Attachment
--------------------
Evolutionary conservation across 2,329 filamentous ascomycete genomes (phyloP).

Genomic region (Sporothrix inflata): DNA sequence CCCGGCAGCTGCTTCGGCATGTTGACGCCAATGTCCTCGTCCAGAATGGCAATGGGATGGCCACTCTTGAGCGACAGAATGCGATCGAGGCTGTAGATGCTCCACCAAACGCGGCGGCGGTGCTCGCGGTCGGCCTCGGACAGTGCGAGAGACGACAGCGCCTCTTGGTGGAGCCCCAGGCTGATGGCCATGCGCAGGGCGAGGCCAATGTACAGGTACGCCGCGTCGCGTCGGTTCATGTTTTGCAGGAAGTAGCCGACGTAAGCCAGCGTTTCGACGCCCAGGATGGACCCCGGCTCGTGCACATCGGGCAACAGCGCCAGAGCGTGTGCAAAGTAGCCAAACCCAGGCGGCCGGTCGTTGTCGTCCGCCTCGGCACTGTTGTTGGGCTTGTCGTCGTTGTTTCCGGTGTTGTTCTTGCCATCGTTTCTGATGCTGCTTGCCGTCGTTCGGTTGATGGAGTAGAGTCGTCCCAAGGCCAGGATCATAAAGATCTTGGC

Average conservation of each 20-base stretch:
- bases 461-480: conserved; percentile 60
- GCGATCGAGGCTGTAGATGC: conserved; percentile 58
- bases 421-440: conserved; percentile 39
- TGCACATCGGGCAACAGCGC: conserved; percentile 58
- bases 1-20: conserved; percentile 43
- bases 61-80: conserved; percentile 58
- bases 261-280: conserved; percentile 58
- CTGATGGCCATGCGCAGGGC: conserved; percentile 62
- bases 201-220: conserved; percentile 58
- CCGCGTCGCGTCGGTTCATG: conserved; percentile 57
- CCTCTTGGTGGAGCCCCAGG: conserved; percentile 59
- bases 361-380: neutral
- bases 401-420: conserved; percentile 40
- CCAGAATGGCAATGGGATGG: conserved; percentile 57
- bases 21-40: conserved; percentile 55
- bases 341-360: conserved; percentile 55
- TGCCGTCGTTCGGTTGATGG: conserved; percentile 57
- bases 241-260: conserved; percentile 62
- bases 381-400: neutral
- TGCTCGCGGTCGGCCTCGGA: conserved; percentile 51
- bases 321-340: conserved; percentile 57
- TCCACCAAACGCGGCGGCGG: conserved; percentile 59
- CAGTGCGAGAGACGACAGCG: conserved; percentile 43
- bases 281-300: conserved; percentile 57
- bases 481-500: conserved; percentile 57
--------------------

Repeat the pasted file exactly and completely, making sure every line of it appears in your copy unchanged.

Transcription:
Evolutionary conservation across 2,329 filamentous ascomycete genomes (phyloP).

Genomic region (Sporothrix inflata): DNA sequence CCCGGCAGCTGCTTCGGCATGTTGACGCCAATGTCCTCGTCCAGAATGGCAATGGGATGGCCACTCTTGAGCGACAGAATGCGATCGAGGCTGTAGATGCTCCACCAAACGCGGCGGCGGTGCTCGCGGTCGGCCTCGGACAGTGCGAGAGACGACAGCGCCTCTTGGTGGAGCCCCAGGCTGATGGCCATGCGCAGGGCGAGGCCAATGTACAGGTACGCCGCGTCGCGTCGGTTCATGTTTTGCAGGAAGTAGCCGACGTAAGCCAGCGTTTCGACGCCCAGGATGGACCCCGGCTCGTGCACATCGGGCAACAGCGCCAGAGCGTGTGCAAAGTAGCCAAACCCAGGCGGCCGGTCGTTGTCGTCCGCCTCGGCACTGTTGTTGGGCTTGTCGTCGTTGTTTCCGGTGTTGTTCTTGCCATCGTTTCTGATGCTGCTTGCCGTCGTTCGGTTGATGGAGTAGAGTCGTCCCAAGGCCAGGATCATAAAGATCTTGGC

Average conservation of each 20-base stretch:
- bases 461-480: conserved; percentile 60
- GCGATCGAGGCTGTAGATGC: conserved; percentile 58
- bases 421-440: conserved; percentile 39
- TGCACATCGGGCAACAGCGC: conserved; percentile 58
- bases 1-20: conserved; percentile 43
- bases 61-80: conserved; percentile 58
- bases 261-280: conserved; percentile 58
- CTGATGGCCATGCGCAGGGC: conserved; percentile 62
- bases 201-220: conserved; percentile 58
- CCGCGTCGCGTCGGTTCATG: conserved; percentile 57
- CCTCTTGGTGGAGCCCCAGG: conserved; percentile 59
- bases 361-380: neutral
- bases 401-420: conserved; percentile 40
- CCAGAATGGCAATGGGATGG: conserved; percentile 57
- bases 21-40: conserved; percentile 55
- bases 341-360: conserved; percentile 55
- TGCCGTCGTTCGGTTGATGG: conserved; percentile 57
- bases 241-260: conserved; percentile 62
- bases 381-400: neutral
- TGCTCGCGGTCGGCCTCGGA: conserved; percentile 51
- bases 321-340: conserved; percentile 57
- TCCACCAAACGCGGCGGCGG: conserved; percentile 59
- CAGTGCGAGAGACGACAGCG: conserved; percentile 43
- bases 281-300: conserved; percentile 57
- bases 481-500: conserved; percentile 57